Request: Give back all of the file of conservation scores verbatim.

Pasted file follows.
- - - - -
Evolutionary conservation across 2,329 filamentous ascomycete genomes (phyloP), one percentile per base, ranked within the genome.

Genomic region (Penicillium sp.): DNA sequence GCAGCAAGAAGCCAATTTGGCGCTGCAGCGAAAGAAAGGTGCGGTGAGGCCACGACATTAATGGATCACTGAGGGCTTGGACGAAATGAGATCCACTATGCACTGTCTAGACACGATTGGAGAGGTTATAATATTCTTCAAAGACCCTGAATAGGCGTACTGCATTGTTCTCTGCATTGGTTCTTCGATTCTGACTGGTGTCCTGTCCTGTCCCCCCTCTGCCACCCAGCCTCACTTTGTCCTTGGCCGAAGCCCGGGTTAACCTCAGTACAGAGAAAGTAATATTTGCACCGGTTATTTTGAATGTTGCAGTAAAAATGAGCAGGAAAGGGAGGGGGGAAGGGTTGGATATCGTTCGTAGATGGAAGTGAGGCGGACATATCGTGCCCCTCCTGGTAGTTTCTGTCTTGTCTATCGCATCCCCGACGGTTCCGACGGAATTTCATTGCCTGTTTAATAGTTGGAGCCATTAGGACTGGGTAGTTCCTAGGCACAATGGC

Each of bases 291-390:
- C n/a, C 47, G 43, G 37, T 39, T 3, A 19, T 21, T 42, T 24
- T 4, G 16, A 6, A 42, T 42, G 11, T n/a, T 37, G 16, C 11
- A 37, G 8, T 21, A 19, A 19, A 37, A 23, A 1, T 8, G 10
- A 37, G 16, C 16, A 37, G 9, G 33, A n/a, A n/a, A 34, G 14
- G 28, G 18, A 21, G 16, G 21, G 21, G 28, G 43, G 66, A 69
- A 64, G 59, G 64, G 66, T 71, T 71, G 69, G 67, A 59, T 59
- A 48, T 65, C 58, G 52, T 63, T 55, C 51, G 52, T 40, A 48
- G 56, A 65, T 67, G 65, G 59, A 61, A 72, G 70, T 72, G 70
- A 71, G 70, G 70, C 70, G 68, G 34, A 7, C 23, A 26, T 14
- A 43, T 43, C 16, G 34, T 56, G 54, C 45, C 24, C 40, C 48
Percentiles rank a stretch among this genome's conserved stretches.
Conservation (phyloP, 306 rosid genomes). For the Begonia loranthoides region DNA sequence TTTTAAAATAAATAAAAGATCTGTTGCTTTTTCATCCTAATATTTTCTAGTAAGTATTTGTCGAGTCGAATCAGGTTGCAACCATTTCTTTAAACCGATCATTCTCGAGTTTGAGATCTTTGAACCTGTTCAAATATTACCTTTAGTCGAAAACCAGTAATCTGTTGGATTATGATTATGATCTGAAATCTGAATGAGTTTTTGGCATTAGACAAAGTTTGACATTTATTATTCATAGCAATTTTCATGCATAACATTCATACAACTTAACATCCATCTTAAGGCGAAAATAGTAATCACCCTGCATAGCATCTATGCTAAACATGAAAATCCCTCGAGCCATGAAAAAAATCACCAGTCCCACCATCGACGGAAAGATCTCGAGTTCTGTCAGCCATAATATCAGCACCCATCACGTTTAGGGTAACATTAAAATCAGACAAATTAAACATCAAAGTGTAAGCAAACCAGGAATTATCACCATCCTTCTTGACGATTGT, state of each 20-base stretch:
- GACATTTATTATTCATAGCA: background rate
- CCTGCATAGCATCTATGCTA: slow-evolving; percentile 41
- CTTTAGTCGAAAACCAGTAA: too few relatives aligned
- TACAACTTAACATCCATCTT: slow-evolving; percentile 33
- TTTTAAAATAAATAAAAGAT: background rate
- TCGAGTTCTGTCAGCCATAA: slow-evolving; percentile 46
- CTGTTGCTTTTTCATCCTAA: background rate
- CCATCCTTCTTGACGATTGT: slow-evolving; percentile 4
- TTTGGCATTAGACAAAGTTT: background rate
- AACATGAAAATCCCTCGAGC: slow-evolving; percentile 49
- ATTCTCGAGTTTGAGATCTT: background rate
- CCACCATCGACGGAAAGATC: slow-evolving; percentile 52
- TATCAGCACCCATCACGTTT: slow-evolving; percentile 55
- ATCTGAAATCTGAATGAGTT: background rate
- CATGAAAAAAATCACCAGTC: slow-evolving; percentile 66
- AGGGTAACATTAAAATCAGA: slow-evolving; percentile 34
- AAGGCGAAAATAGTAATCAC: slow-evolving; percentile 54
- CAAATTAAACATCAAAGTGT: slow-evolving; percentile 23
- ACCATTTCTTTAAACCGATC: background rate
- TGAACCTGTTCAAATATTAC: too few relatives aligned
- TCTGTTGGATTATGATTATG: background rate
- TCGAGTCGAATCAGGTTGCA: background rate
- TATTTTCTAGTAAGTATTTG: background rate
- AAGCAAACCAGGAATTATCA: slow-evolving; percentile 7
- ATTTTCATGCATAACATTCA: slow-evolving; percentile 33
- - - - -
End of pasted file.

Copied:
Evolutionary conservation across 2,329 filamentous ascomycete genomes (phyloP), one percentile per base, ranked within the genome.

Genomic region (Penicillium sp.): DNA sequence GCAGCAAGAAGCCAATTTGGCGCTGCAGCGAAAGAAAGGTGCGGTGAGGCCACGACATTAATGGATCACTGAGGGCTTGGACGAAATGAGATCCACTATGCACTGTCTAGACACGATTGGAGAGGTTATAATATTCTTCAAAGACCCTGAATAGGCGTACTGCATTGTTCTCTGCATTGGTTCTTCGATTCTGACTGGTGTCCTGTCCTGTCCCCCCTCTGCCACCCAGCCTCACTTTGTCCTTGGCCGAAGCCCGGGTTAACCTCAGTACAGAGAAAGTAATATTTGCACCGGTTATTTTGAATGTTGCAGTAAAAATGAGCAGGAAAGGGAGGGGGGAAGGGTTGGATATCGTTCGTAGATGGAAGTGAGGCGGACATATCGTGCCCCTCCTGGTAGTTTCTGTCTTGTCTATCGCATCCCCGACGGTTCCGACGGAATTTCATTGCCTGTTTAATAGTTGGAGCCATTAGGACTGGGTAGTTCCTAGGCACAATGGC

Each of bases 291-390:
- C n/a, C 47, G 43, G 37, T 39, T 3, A 19, T 21, T 42, T 24
- T 4, G 16, A 6, A 42, T 42, G 11, T n/a, T 37, G 16, C 11
- A 37, G 8, T 21, A 19, A 19, A 37, A 23, A 1, T 8, G 10
- A 37, G 16, C 16, A 37, G 9, G 33, A n/a, A n/a, A 34, G 14
- G 28, G 18, A 21, G 16, G 21, G 21, G 28, G 43, G 66, A 69
- A 64, G 59, G 64, G 66, T 71, T 71, G 69, G 67, A 59, T 59
- A 48, T 65, C 58, G 52, T 63, T 55, C 51, G 52, T 40, A 48
- G 56, A 65, T 67, G 65, G 59, A 61, A 72, G 70, T 72, G 70
- A 71, G 70, G 70, C 70, G 68, G 34, A 7, C 23, A 26, T 14
- A 43, T 43, C 16, G 34, T 56, G 54, C 45, C 24, C 40, C 48
Percentiles rank a stretch among this genome's conserved stretches.
Conservation (phyloP, 306 rosid genomes). For the Begonia loranthoides region DNA sequence TTTTAAAATAAATAAAAGATCTGTTGCTTTTTCATCCTAATATTTTCTAGTAAGTATTTGTCGAGTCGAATCAGGTTGCAACCATTTCTTTAAACCGATCATTCTCGAGTTTGAGATCTTTGAACCTGTTCAAATATTACCTTTAGTCGAAAACCAGTAATCTGTTGGATTATGATTATGATCTGAAATCTGAATGAGTTTTTGGCATTAGACAAAGTTTGACATTTATTATTCATAGCAATTTTCATGCATAACATTCATACAACTTAACATCCATCTTAAGGCGAAAATAGTAATCACCCTGCATAGCATCTATGCTAAACATGAAAATCCCTCGAGCCATGAAAAAAATCACCAGTCCCACCATCGACGGAAAGATCTCGAGTTCTGTCAGCCATAATATCAGCACCCATCACGTTTAGGGTAACATTAAAATCAGACAAATTAAACATCAAAGTGTAAGCAAACCAGGAATTATCACCATCCTTCTTGACGATTGT, state of each 20-base stretch:
- GACATTTATTATTCATAGCA: background rate
- CCTGCATAGCATCTATGCTA: slow-evolving; percentile 41
- CTTTAGTCGAAAACCAGTAA: too few relatives aligned
- TACAACTTAACATCCATCTT: slow-evolving; percentile 33
- TTTTAAAATAAATAAAAGAT: background rate
- TCGAGTTCTGTCAGCCATAA: slow-evolving; percentile 46
- CTGTTGCTTTTTCATCCTAA: background rate
- CCATCCTTCTTGACGATTGT: slow-evolving; percentile 4
- TTTGGCATTAGACAAAGTTT: background rate
- AACATGAAAATCCCTCGAGC: slow-evolving; percentile 49
- ATTCTCGAGTTTGAGATCTT: background rate
- CCACCATCGACGGAAAGATC: slow-evolving; percentile 52
- TATCAGCACCCATCACGTTT: slow-evolving; percentile 55
- ATCTGAAATCTGAATGAGTT: background rate
- CATGAAAAAAATCACCAGTC: slow-evolving; percentile 66
- AGGGTAACATTAAAATCAGA: slow-evolving; percentile 34
- AAGGCGAAAATAGTAATCAC: slow-evolving; percentile 54
- CAAATTAAACATCAAAGTGT: slow-evolving; percentile 23
- ACCATTTCTTTAAACCGATC: background rate
- TGAACCTGTTCAAATATTAC: too few relatives aligned
- TCTGTTGGATTATGATTATG: background rate
- TCGAGTCGAATCAGGTTGCA: background rate
- TATTTTCTAGTAAGTATTTG: background rate
- AAGCAAACCAGGAATTATCA: slow-evolving; percentile 7
- ATTTTCATGCATAACATTCA: slow-evolving; percentile 33